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BLOOD COMMENTARIES

PLENARY PAPER

Artificial intelligence (AI) and machine learning algorithms are changing many facets of our lives and have great potential for disease diagnosis. In this Plenary Paper, Matek et al describe training a convolutional neural network model using 171 374 bone marrow cytology images from 945 patients with various hematological diseases before validating its accuracy in classifying single cells in an independent set of 627 images. The system can automatically classify 22 classes of bone marrow leukocytes, and with further improvements, it may bring AI-aided diagnosis of bone marrow biopsy specimens closer to fruition.

CLINICAL TRIALS AND OBSERVATIONS

Some patients with paroxysmal nocturnal hemoglobinuria (PNH) remain persistently anemic despite treatment with eculizumab and may have significant extravascular hemolysis. Kulasekararaj and colleagues report a phase 2 trial of danicopan, a first-inclass oral complement factor D inhibitor, added to ongoing eculizumab therapy in PNH patients who still needed transfusions. This small study of 12 patients reveals that the combination has acceptable safety while substantially increasing the hemoglobin concentration, reducing extravascular hemolysis, and improving the fatigue score.

HEMATOPOIESIS AND STEM CELLS

Wang et al provide insight into how epigenetic regulation of the transcriptome can rewire cell fate decisions by mapping the RNA-editing landscape during hematopoiesis. They report that adenosine-to-inosine RNA editing of antizyme inhibitor 1 (Azin1) is a novel regulator of hematopoietic cell fate, capable of influencing self-renewal and differentiation of hematopoietic stem cells. This work sets the scene for developing RNA editing–targeted therapeutics for stem cell expansion and modulating AZIN1-induced cancer stem cell generation.

LYMPHOID NEOPLASIA

Current improvements in treatment for children with acute lymphoblastic leukemia (ALL) are based on detailed molecular classification that influences prognosis and can guide therapy. Boldrin et al identified a novel biomarker of poor outcome in ALL, and, using cell and in vivo models, they delineated the biological link between microRNA-497/195 repression and more aggressive disease. Their research also points to exploring pharmacological cell cycle inhibition as a potential method for treating these high-risk leukemias.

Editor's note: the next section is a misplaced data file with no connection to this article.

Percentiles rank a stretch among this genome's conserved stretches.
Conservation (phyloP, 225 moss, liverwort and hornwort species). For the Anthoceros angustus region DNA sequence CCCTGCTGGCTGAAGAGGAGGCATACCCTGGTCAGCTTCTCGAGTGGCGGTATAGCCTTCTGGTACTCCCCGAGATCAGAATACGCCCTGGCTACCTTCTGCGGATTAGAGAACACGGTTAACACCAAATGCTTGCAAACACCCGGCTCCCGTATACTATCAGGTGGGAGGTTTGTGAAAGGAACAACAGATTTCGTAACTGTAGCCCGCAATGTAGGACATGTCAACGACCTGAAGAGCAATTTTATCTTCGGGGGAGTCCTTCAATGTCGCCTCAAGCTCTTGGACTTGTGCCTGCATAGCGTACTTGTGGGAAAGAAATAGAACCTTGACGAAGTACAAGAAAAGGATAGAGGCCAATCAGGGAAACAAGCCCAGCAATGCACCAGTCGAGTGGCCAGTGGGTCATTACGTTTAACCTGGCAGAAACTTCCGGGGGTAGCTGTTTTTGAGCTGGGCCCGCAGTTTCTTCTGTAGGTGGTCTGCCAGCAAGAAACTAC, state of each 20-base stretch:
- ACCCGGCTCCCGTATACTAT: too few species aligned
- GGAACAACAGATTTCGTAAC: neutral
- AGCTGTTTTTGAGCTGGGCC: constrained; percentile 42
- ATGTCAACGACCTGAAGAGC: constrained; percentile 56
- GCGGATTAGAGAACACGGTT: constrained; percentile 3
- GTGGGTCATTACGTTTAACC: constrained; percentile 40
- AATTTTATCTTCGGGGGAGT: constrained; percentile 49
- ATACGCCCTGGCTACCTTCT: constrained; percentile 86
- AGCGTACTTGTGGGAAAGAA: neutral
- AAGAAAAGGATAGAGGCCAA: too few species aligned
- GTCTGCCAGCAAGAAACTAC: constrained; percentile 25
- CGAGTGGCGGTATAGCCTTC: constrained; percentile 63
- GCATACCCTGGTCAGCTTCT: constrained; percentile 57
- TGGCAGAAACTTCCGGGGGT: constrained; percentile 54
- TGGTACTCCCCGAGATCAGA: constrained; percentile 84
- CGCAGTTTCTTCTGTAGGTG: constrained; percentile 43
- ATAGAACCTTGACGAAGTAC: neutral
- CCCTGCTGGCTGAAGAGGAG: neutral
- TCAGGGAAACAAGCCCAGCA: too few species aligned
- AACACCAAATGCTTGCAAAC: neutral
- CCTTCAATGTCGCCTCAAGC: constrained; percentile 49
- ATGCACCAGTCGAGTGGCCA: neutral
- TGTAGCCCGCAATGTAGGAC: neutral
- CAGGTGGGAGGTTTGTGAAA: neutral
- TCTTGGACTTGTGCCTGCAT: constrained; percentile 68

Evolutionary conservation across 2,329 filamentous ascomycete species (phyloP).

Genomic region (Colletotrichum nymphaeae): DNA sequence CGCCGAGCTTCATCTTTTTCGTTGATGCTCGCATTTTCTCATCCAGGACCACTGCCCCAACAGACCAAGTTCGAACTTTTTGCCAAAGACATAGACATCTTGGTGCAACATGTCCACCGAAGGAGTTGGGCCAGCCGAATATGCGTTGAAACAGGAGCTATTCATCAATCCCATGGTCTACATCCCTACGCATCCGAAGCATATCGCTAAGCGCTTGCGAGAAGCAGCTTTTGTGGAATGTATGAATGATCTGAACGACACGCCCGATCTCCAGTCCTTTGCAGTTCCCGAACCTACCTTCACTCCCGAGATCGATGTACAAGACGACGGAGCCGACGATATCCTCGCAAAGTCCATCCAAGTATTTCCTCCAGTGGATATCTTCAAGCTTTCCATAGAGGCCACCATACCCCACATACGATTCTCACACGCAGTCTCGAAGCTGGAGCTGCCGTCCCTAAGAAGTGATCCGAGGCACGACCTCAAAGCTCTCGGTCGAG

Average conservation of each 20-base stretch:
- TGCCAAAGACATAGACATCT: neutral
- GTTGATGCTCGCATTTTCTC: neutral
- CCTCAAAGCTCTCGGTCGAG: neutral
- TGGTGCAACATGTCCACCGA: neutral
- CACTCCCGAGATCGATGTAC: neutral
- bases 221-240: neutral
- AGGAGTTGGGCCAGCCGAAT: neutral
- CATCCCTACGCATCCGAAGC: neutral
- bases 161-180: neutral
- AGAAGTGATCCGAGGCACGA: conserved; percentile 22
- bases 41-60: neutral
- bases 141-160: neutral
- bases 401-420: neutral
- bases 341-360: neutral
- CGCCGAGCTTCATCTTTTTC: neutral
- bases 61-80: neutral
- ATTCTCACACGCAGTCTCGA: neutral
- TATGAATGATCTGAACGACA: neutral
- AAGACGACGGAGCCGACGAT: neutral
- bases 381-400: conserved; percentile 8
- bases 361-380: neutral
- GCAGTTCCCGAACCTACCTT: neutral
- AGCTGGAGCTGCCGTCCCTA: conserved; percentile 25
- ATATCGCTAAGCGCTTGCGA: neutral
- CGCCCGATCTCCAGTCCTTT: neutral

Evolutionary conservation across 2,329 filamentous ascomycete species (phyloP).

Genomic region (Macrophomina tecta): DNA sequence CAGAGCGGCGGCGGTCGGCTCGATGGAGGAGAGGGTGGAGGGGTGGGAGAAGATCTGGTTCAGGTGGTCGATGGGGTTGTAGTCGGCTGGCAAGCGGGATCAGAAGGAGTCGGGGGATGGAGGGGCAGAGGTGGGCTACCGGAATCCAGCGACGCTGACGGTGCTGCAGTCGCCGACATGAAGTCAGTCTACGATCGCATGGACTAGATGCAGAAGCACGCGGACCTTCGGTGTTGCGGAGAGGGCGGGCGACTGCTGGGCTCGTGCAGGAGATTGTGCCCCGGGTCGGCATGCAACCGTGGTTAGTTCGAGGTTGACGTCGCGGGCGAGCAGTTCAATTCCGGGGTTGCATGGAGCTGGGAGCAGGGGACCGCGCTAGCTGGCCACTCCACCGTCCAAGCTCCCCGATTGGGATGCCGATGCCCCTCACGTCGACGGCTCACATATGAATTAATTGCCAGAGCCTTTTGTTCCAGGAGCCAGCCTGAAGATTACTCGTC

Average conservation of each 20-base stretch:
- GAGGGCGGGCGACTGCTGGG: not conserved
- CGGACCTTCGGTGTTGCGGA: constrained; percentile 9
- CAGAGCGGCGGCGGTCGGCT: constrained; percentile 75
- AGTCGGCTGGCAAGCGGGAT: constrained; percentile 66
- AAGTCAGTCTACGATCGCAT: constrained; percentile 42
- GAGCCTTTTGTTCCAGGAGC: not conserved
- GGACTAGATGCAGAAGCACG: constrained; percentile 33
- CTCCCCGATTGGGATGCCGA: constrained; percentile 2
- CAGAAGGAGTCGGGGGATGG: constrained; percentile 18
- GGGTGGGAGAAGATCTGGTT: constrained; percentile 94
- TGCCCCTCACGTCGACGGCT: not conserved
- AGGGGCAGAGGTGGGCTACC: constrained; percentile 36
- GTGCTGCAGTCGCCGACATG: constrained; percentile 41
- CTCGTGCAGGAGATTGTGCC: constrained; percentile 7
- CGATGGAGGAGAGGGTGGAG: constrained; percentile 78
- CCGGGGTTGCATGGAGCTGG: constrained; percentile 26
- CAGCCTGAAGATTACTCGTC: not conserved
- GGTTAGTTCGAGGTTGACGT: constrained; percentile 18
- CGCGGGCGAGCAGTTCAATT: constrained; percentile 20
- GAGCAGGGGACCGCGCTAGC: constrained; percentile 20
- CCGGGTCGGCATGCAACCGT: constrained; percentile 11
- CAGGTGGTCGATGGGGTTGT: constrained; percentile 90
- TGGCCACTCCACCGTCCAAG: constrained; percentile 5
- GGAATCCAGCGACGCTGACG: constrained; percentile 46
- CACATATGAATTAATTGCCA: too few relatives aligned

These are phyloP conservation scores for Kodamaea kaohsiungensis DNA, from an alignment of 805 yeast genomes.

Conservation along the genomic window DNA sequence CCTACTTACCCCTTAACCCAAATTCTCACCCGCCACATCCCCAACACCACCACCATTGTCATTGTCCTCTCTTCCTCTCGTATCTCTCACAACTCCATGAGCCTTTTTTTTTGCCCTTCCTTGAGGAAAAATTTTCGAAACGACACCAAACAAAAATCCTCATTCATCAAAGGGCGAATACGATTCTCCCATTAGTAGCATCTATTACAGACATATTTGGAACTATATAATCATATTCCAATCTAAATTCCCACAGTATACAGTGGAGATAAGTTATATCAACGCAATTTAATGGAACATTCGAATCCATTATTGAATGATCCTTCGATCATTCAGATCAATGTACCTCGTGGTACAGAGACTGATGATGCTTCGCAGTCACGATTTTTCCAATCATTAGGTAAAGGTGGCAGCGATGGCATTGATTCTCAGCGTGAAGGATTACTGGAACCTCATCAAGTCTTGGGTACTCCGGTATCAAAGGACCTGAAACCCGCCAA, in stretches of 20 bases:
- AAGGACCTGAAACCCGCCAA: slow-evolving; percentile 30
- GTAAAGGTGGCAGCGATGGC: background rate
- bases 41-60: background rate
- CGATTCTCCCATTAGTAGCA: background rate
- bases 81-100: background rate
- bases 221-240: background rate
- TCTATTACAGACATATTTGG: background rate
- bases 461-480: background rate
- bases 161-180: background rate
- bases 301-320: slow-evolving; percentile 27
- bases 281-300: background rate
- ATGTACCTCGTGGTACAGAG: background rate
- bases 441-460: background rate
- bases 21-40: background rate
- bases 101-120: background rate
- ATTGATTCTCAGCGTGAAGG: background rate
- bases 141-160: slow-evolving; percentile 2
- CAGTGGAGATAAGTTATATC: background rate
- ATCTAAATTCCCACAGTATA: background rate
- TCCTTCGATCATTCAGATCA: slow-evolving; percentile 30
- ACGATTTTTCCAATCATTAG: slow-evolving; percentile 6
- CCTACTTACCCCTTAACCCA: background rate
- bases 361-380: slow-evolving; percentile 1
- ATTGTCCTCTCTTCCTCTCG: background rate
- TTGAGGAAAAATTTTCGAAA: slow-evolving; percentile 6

Activating mutations in MYD88 are highly prevalent in Waldenström macroglobulinemia, primary central nervous system lymphoma, and several other lymphomas. Inhibitors of Bruton tyrosine kinase (BTK) have clinical activity, but over time resistance emerges. Yang and colleagues report the preclinical efficacy of a novel inhibitor that targets both BTK and hematopoietic cell kinase (HCK) and has activity against ibrutinib-resistant tumors.

In this month’s CME article, Bazarbachi et al describe the genomic characterization of immunoglobulin M (IgM) multiple myeloma (MM) and contrast this rare entity with the far more common non-IgM MM and Waldenström macroglobulinemia. Their results help explain why IgM-MM is a distinct clinical and biological entity and highlight specific genetic abnormalities and transcriptomic features. These findings provide a rational basis for the future exploration of additional targeted therapies beyond those typically prescribed for MM in general.

RED CELLS, IRON, AND ERYTHROPOIESIS

LETTERS TO BLOOD

Cold antibody-mediated autoimmune hemolytic anemia (cAIHA) is a rare disease, usually related to an underlying indolent clonal B-cell lymphoproliferative disorder. Jalink and colleagues describe an international retrospective analysis of Bruton tyrosine kinase (BTK) inhibition in patients with cAIHA. The data indicate a rapid and notable improvement in both the hemolytic anemia as well as acrocyanosis, suggesting that this may be an effective approach, regardless of underlying pathology or MYD88 mutational status.

BLOOD WORK

CONTINUING MEDICAL EDUCATION (CME) QUESTIONS

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